8. The Butters blood is effectively gone. We've been working within the existing family but I have three other people who breed based on my breeding but do their own thing with crosses. I trust them absolutely when it comes to judgement of a working dog and we get together once a year to look at what's been going on. (One bloke lives 15 hours from me so that's why it's only once a year.) They try other dogs or variations on mine and occassionally breed so our get together involves a few beers, a few barbecues and a few pig hunts to test things out. I have one of my mates dogs here now, Geoff. He'
  9. Now if this breaches forum rules, mods please delete. The book has been rocking along. It's still only in PDF file but I have been sending a few emails overseas with copies thanks to PayPal. It's 13 pounds emailed. If you want to know the details just send me a PM and away we go.
  10. You can't see any pix? Not even the ones on the last page or so? Some if not all pix are missing from the thread prior to my return recently so I will work my way backward and attempt to replace them. But it seemed the most recent ones were intact. Go back a page or two and tell me what you see.
  11. We have wolfhound, English bull, English mastiff, dane and probably more. It's inexact because it's not the breeds that matter so much rather how they express themselves in the dog's performance. If I was starting again from scratch I would use wolfhound, English bully and deerhound. English bully when crossed produces a good nose. Maybe not a pointer nose but a good nose and the will to follow it.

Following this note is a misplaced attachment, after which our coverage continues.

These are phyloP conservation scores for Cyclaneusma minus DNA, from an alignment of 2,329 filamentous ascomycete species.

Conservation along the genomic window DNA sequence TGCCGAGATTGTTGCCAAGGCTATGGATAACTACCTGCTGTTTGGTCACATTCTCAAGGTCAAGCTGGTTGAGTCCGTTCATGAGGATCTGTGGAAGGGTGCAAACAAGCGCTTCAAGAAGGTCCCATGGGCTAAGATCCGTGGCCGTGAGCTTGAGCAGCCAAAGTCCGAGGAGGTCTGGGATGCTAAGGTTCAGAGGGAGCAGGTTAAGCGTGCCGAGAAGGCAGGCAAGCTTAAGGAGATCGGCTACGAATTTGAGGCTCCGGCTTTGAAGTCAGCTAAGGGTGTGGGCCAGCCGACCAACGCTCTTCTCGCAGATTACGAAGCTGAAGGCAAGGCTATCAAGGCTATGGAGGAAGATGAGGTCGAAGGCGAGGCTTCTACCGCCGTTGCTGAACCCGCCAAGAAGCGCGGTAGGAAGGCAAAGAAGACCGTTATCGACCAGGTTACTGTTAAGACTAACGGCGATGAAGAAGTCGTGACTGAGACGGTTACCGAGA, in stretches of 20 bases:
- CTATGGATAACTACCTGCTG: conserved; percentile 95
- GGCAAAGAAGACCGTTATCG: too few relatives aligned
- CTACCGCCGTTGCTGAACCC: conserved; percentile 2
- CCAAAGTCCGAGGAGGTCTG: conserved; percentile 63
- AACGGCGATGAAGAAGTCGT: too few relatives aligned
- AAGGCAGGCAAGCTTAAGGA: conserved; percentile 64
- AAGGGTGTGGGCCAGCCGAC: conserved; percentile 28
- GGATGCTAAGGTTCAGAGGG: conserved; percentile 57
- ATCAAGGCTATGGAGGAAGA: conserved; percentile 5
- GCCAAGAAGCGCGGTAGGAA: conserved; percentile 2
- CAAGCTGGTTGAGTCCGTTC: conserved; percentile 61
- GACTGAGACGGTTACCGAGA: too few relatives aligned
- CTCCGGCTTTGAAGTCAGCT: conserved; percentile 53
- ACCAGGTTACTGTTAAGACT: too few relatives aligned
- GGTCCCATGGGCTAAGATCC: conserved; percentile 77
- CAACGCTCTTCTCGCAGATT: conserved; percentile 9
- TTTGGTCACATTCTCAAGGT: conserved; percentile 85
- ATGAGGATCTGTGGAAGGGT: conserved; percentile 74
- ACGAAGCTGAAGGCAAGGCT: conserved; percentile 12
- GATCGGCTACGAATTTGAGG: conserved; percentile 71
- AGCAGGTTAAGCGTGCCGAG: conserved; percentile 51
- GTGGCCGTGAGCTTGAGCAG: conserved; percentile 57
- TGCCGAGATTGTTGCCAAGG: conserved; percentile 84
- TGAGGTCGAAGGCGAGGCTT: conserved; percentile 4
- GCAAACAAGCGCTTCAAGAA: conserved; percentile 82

12. Yep aggression is definitely not wanted. The dogs are like good soldiers. They don't have to be aggressive, just trained, equipped and with a clear understanding of the objective. It's about efficiency and effectiveness not drama. There's enough potential drama dealing with a live boar close up without the dog adding to it.
  13. The other factor is avoiding hunting in the extreme heat. Where I live it can be 40c in the summer and -10c in the winter so it's not all hot, dry work.
  14. Heat tolerance is not a function of hair. It's a function of fitness and genetics so the hairy dogs used here that are bred over time tend to be the ones that handle the heat. If you keep long hair from becoming matted it can act as insulation from direct heat as well. The worst issue here with long haired dogs is matting from grass seeds.
  15. I'd only have one dog that big. Most of mine are around 3o kgs. As for getting them upset...be almost impossible mate. The whole concept of pig dogs is to have them determined but manageable. You can't have dogs in a volatile situation like stopping a pig that get too excited. The standard pig dog in Oz lives with kids, cats, other dogs without an issue. It's one of the things they are slected for in breeding. The vets here love them because they are calm, used to being handled and submit to all sorts of things. The on switch is flicked when dealing with a pig but flicked off again when not.